Indonesian volcano spews fresh lava
An Indonesian villager looks at Sinabung volcano as it spews hot ash in Karo on January 14, 2014
Sinabung, which lies in the northwest of Indonesia's Sumatra island, sent hot rocks and ash 5 kilometres (3.1 miles) into in the air, spreading hot clouds over a 4.5 kilometres radius, the Center for Volcanology and Geological Hazard Mitigation told AFP.
Enormous clouds rose from the mountain, as thick layers of grey ash blanketed plantations and nearby houses.
With the volcano erupting regularly, many of those who have left their homes since Sinabung started erupting in September have fallen ill, a local government official said.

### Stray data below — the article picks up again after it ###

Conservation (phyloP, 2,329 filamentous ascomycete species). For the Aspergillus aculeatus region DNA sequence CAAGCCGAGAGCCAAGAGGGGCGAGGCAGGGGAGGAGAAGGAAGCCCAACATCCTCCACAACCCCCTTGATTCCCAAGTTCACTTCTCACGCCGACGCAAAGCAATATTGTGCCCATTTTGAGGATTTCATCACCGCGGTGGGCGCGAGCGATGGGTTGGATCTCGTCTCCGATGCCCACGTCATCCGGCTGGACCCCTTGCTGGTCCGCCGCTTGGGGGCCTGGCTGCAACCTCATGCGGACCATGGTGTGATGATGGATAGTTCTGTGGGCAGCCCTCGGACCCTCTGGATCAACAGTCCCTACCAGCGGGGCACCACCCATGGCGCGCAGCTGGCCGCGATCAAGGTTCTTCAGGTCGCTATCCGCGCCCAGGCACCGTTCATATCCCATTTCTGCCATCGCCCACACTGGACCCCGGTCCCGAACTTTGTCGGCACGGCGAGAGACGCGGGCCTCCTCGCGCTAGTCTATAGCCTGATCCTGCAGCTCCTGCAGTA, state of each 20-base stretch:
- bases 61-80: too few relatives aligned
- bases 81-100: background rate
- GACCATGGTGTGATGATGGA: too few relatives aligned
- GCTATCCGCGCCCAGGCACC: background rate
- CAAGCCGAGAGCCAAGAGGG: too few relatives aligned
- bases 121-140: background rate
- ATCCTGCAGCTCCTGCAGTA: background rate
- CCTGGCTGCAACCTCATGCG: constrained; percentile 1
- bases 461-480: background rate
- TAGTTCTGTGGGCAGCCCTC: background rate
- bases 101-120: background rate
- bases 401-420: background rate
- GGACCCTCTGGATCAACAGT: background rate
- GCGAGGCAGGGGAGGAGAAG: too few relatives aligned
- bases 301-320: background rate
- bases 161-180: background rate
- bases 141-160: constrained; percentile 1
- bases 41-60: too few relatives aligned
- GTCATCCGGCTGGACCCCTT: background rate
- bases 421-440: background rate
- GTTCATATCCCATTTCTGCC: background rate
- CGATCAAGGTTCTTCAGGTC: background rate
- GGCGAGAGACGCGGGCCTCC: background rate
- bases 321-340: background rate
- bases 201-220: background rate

"Some refugees are sick, coughing mainly, and they are also in need of clean water," Robert Peranginangin,a spokesman for Karo district, told AFP.
Volcanoes are a regular threat for many living in Indonesia near their fertile slopes. Mount Sinabung is one of 129 active volcanoes in Indonesia that straddle major tectonic fault lines, known as the Pacific Ring of Fire.
It had been quiet for around 400 years until it rumbled back to life in 2010, and again in September last year.
In August 2013, five people were killed and hundreds evacuated when a volcano on a small island in East Nusa Tenggara province erupted.
The country's most active volcano, Mount Merapi in central Java, killed more than 350 people in a series of eruptions in 2010.
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